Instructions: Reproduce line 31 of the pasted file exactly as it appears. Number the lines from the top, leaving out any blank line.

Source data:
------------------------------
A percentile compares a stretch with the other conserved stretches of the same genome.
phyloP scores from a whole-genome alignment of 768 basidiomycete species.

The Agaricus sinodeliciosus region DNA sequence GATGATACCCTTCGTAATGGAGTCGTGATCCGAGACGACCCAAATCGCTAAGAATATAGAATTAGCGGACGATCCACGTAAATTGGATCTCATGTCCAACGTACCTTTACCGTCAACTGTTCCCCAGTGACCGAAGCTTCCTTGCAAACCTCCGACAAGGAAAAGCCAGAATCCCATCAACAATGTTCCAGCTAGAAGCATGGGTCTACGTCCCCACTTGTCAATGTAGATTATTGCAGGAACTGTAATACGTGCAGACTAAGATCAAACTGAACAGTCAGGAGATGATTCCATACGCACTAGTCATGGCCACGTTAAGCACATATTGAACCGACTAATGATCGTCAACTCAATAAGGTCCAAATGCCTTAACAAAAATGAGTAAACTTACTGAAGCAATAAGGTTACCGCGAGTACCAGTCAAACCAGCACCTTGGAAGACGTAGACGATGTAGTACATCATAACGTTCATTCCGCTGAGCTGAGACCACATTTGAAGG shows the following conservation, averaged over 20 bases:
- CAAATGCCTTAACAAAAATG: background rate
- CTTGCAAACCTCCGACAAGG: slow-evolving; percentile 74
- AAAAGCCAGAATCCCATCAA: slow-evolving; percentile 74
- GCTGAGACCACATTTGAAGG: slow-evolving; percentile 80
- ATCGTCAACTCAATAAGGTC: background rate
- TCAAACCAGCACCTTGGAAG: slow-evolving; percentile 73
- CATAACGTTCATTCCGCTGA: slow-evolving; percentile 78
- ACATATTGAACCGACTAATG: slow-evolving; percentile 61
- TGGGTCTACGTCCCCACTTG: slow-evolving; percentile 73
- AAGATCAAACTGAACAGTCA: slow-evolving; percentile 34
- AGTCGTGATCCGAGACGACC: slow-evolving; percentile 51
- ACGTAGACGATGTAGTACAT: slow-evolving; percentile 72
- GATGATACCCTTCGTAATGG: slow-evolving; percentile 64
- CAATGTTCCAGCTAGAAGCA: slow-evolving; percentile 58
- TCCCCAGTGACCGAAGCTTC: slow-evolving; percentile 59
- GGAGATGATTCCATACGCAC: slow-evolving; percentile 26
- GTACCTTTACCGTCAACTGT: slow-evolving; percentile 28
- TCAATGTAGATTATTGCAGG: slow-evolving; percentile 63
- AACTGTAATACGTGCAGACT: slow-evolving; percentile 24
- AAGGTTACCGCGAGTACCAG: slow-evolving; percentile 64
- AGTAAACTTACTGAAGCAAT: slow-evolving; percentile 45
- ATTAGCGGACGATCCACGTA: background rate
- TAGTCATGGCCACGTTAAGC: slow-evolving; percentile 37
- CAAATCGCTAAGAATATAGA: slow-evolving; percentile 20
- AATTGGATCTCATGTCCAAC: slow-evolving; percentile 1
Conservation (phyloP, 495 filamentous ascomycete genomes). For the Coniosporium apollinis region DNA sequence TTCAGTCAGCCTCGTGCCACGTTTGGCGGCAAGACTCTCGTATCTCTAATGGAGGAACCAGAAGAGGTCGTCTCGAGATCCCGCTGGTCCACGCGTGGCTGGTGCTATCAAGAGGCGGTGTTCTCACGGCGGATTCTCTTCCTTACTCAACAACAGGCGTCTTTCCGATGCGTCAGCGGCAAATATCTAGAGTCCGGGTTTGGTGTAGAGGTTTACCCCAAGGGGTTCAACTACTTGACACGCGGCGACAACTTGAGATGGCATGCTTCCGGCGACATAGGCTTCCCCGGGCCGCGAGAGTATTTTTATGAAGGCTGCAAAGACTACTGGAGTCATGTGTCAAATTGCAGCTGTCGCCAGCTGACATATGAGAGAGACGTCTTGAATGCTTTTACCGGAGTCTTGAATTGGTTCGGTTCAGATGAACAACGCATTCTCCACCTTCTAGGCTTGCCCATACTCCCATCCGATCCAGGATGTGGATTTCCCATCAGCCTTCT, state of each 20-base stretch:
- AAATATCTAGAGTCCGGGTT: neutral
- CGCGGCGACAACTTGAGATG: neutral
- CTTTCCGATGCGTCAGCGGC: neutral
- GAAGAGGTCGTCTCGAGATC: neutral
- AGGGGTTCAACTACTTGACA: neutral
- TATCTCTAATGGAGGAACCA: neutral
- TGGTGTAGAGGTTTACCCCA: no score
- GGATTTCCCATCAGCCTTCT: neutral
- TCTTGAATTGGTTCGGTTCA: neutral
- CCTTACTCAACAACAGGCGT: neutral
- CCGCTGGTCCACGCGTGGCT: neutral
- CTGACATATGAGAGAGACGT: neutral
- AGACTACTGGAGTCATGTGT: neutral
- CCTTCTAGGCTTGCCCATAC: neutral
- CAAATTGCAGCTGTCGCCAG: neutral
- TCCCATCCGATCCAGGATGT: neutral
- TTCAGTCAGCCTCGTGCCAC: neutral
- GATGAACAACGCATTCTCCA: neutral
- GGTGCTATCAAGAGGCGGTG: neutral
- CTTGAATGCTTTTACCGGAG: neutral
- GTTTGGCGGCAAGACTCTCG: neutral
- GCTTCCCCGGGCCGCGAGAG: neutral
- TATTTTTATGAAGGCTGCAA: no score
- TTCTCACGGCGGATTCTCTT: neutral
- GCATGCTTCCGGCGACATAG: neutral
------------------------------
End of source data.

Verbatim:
- CGCGGCGACAACTTGAGATG: neutral